Addiction Published Online: 5 Sep 2008
The alcohol field is becoming more aware of the consequences of world trade law for alcohol policies. However, there is a need for greater clarity about the different effects of trade on alcohol-related harm.
A comprehensive review of all literature on alcohol and world trade [including World Trade Organization (WTO) disputes on alcohol], supported by a more selective review of other relevant cases, academic reports and the grey literature on trade and health.
The burden of WTO law on alcohol policies depends upon the type of policy in question. Purely protectionist policies are likely to be struck down, which may lead to increases in alcohol-related harm. Partly protectionist and partly health-motivated policies are also at risk of being struck down. However, purely health-motivated policies are likely to be defended by the WTO—and to the extent that policy makers misunderstand this, they are needlessly avoiding effective ways of reducing alcohol-related harm.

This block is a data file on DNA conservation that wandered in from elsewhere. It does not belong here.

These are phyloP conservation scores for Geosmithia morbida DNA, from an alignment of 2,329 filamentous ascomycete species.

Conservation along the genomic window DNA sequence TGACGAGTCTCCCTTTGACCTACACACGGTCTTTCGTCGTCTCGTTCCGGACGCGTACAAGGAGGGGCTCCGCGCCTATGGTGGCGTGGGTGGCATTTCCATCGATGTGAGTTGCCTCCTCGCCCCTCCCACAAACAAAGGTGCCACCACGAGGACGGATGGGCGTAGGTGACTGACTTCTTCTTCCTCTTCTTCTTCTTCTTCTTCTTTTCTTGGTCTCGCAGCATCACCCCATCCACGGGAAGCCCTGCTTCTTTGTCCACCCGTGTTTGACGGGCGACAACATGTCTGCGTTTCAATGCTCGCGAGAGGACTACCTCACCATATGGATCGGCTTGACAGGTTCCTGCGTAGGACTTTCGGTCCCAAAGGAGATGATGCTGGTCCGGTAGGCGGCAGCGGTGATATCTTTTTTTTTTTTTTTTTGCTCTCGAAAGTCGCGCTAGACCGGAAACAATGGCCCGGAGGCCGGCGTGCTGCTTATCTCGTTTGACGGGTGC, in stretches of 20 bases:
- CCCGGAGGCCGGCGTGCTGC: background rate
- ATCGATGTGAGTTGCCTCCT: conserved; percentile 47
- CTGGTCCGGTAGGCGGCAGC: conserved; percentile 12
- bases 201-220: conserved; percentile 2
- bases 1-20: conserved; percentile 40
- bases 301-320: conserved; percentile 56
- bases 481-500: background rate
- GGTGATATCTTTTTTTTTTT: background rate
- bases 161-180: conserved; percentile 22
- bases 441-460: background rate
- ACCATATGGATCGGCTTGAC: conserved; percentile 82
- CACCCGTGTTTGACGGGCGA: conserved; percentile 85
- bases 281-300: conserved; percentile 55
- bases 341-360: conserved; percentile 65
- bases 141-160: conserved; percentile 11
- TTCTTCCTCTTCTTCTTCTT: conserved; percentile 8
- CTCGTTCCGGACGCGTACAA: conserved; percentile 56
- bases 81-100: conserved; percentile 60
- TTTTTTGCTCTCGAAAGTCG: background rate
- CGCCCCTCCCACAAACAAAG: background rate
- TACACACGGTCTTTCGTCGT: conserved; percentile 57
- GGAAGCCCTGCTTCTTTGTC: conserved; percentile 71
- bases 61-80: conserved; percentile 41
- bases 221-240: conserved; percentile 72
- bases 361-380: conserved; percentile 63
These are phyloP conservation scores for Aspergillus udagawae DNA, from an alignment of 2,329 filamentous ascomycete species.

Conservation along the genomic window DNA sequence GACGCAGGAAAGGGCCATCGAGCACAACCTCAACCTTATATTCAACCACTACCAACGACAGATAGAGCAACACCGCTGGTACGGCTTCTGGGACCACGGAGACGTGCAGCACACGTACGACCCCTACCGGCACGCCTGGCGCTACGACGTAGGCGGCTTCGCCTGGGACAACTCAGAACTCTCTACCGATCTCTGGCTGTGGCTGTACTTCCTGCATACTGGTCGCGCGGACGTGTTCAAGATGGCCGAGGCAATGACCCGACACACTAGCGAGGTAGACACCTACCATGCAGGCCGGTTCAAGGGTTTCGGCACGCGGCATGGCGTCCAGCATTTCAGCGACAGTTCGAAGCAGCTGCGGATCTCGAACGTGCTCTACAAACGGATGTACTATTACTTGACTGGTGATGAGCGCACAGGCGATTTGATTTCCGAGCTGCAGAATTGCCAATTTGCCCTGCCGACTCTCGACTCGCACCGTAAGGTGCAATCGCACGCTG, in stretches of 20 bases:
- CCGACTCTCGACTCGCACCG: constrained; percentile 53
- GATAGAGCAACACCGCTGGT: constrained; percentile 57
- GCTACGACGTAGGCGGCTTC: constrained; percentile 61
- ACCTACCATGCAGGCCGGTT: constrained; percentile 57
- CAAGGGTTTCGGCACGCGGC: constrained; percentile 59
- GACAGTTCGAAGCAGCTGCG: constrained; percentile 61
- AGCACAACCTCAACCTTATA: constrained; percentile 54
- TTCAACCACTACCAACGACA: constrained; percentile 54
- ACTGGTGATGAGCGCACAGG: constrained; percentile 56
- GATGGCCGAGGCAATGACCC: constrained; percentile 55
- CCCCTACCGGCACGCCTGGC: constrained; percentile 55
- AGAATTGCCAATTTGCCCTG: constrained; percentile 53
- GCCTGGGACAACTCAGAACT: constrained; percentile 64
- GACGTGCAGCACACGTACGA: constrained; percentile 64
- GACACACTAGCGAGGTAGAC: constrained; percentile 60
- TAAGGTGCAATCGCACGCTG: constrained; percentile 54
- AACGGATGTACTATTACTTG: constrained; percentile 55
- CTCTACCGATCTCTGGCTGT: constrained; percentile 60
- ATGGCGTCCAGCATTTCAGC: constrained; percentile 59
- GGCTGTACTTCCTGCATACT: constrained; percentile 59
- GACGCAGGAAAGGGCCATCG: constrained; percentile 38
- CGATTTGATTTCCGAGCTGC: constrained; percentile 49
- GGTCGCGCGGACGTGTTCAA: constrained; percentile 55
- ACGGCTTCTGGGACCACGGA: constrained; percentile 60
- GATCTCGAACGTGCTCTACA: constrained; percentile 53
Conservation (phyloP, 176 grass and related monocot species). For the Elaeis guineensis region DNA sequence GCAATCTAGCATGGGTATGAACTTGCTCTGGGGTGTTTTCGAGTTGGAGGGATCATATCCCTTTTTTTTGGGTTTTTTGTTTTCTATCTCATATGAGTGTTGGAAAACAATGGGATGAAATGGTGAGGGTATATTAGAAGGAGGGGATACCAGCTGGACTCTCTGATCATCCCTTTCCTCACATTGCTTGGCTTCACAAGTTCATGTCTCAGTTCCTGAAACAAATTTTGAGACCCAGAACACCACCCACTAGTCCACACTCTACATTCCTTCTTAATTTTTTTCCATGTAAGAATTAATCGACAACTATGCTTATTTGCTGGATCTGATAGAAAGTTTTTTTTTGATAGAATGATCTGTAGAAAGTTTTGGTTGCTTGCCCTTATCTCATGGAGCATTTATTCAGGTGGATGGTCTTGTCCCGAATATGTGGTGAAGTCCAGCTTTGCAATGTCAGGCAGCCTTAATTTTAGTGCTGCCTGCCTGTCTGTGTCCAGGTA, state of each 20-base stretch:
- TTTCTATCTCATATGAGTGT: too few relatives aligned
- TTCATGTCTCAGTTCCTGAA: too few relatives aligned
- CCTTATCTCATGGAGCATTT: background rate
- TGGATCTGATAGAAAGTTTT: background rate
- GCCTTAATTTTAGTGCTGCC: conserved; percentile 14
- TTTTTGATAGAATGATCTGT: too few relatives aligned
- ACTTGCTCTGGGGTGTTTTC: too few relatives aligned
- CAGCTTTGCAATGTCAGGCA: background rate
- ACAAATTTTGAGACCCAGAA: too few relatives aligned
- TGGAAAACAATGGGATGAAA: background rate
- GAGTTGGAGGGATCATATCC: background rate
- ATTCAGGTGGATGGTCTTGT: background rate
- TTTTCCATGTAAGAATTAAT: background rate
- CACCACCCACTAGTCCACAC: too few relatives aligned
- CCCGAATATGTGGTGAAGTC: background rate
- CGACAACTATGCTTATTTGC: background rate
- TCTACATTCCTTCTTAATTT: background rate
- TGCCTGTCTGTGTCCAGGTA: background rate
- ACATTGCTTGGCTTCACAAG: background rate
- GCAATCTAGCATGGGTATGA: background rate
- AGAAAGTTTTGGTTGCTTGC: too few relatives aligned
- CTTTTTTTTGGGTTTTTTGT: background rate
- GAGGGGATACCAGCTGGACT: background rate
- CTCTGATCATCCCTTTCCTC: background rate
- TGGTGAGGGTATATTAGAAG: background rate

WTO agreements contain genuine and substantial risks to alcohol policies, and various ways of minimizing future risks are suggested. However, the 'chilling effect' of mistakenly overestimating these constraints should be avoided. Health policy makers should decide on which policies to pursue based primarily on considerations of effectiveness, ethics and politics rather than legality. As long as any effect of these policies on trade is minimized, they are overwhelmingly likely to win any challenges at the WTO.
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